Postscript: Clark Ashton Smith’s Jupiter

Unlike the smaller, rocky worlds closer to the sun, I could not find any stories by Clark Ashton Smith that take place on Jupiter or any of its moons.  If anyone can direct me to one I would really appreciate it.  However, I did find a few references to Jupiter in a number of his stories.  For example, as previously cited in the Clark Ashton Smith story Master of the Asteroid, originally published in Wonder Stories; October 1932, three psychologically unbalanced men decide to leave a Mars colony, for one of the moons of Jupiter.  They never make it to their destination and end up on one of the larger asteroids.

In another story called Phoenix, there was a brief mention of having rocket ships that could easily pull free from the gravitational pull of Jupiter.  I have to say that this was a good story but the plot was very similar to the Danny Boyle movie Sunshine (2007).  If you have not seen the movie or read the story I recommend you read the story first and then see the film.  If Clark Ashton Smith’s story Phoenix did not inspire the creators of the movie Sunshine then its an amazing coincidence.  Smith’s stories a filled with a variety of stunning visuals that would look great on the screen.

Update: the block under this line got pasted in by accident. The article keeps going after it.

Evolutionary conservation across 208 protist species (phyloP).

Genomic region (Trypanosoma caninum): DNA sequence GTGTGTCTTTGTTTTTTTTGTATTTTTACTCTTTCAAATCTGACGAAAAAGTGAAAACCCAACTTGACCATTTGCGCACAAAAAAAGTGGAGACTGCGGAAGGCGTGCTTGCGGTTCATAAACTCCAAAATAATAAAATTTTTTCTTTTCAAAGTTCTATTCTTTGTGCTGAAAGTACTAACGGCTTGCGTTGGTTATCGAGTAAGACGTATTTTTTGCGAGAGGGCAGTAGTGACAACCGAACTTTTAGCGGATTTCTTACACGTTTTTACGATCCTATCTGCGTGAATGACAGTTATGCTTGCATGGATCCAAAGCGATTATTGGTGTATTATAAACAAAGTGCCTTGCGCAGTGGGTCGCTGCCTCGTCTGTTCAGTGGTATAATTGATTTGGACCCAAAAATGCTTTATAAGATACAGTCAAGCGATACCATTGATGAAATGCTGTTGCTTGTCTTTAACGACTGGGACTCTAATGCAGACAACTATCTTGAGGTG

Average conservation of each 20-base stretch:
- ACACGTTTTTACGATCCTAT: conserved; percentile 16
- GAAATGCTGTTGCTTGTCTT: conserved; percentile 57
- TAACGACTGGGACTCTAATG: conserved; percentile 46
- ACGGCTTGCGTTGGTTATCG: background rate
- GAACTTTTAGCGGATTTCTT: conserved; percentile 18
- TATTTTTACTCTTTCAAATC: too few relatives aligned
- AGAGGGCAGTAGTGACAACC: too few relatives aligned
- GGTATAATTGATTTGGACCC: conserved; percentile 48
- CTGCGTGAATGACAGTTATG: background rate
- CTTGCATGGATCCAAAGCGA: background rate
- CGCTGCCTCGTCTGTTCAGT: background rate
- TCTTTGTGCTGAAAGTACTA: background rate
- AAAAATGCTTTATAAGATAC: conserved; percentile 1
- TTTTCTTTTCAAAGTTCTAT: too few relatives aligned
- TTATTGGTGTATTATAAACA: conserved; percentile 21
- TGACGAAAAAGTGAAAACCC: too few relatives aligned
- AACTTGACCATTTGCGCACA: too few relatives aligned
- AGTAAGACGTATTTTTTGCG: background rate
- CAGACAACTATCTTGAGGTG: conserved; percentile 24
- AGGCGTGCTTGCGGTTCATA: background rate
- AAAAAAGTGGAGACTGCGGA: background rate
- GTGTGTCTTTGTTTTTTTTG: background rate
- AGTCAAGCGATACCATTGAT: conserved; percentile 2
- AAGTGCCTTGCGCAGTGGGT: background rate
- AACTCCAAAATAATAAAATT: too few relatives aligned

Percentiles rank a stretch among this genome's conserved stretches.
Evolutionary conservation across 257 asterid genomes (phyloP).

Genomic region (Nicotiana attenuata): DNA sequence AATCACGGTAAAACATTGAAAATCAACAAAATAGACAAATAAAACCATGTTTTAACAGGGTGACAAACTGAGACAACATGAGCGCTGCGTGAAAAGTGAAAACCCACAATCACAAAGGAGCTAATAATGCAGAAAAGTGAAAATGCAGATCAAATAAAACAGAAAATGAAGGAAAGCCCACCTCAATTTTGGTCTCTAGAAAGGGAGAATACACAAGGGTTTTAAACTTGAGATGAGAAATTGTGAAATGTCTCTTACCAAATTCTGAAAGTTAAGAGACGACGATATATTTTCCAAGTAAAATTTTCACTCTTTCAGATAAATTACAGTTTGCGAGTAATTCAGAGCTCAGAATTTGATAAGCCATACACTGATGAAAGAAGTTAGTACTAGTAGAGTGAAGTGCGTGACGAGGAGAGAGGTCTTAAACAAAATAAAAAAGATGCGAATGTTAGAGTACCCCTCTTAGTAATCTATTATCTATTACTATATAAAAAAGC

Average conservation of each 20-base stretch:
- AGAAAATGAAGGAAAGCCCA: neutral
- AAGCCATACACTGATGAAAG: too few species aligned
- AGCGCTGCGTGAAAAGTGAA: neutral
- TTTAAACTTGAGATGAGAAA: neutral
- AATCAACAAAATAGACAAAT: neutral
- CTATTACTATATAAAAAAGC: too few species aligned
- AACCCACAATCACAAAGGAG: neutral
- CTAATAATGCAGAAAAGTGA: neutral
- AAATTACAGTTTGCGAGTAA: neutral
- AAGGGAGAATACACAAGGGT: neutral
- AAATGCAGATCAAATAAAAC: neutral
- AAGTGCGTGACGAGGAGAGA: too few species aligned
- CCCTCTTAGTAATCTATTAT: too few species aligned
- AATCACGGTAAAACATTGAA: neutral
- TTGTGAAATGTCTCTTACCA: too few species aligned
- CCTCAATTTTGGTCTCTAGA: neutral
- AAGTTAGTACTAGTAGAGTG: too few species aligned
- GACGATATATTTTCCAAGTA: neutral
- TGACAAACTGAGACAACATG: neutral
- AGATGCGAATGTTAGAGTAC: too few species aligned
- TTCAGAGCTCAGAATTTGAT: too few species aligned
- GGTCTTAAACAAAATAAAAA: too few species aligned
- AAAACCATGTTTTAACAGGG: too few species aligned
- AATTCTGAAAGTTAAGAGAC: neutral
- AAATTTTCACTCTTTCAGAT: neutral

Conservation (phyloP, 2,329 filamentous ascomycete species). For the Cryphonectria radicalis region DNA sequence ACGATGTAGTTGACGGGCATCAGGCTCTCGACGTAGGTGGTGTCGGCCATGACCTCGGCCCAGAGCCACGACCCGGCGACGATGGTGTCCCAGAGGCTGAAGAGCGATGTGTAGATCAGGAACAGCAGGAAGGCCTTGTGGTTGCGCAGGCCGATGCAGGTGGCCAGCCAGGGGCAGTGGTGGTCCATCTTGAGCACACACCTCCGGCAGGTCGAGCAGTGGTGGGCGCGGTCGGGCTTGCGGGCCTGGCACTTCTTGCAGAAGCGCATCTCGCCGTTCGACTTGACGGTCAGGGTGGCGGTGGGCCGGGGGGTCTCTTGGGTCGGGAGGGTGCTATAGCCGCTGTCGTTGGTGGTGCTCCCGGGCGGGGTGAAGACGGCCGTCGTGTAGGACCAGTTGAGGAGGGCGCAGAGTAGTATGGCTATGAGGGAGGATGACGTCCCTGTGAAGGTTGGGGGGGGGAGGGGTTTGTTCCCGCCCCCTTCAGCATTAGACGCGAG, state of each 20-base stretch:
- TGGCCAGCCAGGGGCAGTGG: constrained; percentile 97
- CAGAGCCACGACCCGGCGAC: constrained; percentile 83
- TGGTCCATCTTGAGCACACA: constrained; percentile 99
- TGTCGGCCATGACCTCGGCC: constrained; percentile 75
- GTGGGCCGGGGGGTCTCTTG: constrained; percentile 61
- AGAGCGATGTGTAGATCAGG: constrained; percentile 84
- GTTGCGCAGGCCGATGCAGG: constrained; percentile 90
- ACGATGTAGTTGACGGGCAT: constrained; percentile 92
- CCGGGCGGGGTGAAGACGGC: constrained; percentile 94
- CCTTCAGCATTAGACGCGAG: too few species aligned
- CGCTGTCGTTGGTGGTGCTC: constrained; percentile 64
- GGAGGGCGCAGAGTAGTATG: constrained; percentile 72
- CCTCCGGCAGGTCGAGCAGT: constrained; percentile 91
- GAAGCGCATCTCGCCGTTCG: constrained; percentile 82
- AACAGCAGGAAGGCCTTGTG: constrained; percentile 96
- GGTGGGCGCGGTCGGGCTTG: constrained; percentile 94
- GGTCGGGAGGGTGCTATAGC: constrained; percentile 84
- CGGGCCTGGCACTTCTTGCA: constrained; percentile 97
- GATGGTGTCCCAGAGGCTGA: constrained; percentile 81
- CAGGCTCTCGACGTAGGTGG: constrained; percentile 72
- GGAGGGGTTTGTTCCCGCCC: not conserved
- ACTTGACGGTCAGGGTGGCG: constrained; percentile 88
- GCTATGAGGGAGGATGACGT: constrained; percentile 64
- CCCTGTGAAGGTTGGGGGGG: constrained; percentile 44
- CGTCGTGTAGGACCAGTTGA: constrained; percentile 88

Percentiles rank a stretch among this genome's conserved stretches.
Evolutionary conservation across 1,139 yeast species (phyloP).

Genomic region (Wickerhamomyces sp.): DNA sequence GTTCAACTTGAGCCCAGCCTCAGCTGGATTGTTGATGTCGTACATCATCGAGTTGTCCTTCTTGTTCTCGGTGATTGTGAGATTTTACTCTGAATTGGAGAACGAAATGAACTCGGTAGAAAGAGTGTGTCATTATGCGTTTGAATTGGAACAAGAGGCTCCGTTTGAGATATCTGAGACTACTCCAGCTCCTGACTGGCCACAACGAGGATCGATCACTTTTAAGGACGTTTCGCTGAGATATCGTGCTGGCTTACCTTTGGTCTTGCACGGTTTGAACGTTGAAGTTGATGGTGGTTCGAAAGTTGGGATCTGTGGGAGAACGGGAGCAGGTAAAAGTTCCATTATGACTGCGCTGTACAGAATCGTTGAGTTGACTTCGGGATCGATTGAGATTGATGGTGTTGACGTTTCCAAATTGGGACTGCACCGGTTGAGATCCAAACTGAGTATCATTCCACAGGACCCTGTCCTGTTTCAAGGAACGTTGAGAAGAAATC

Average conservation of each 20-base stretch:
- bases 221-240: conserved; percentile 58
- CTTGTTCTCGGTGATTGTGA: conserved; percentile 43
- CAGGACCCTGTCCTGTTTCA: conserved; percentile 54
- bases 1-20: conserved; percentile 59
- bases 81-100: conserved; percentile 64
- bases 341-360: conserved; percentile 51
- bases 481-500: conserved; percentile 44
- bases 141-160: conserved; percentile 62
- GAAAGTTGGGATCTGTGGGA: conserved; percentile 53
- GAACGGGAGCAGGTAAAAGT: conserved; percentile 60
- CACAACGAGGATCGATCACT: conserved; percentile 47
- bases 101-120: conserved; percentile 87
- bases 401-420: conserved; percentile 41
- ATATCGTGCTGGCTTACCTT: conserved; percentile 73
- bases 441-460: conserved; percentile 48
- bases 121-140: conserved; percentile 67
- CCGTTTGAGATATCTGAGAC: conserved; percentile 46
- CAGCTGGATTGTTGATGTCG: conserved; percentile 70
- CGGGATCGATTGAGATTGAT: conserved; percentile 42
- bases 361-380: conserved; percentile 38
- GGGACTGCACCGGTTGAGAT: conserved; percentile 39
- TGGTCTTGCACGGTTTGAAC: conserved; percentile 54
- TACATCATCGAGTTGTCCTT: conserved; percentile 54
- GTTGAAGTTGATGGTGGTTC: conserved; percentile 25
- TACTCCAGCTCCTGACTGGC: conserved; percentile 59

Danny Boyle’s movie Sunshine (2007).

Sadastor is a short tale about a demon telling a story to a depressed lamia to cheer her up.  In it he talks about traveling through the solar system, which included daring flight through the clouds of Jupiter.

The lamia from Clark Ashton Smith’s story Sadastor (from

Finally, the last Clark Ashton Smith story I could find where there was a reference to Jupiter was the tale The Epiphany of Death.  This story sort of reminds me of a “mash up” of a few HPL stories including The Hound and The Statement of Randolph Carter.  In it a man accompanies his friend down into his ancestral catacombs.  Before entering the tomb the narrator notes that the moon had gone down but that “…the rays of Mars and Jupiter in a sodden and funereal sky were not enough to illumine the perilous path we followed among mounds and fallen obelisks and broken graves.”

Thus, while Clark Ashton Smith did mention Jupiter and its moons in a few of his stories, none actually took place in the Jovian system – at least this was the conclusion I came up with in my review of his tales.  If anyone has any additional input on this matter, please feel free to interject.  Thank you – Fred





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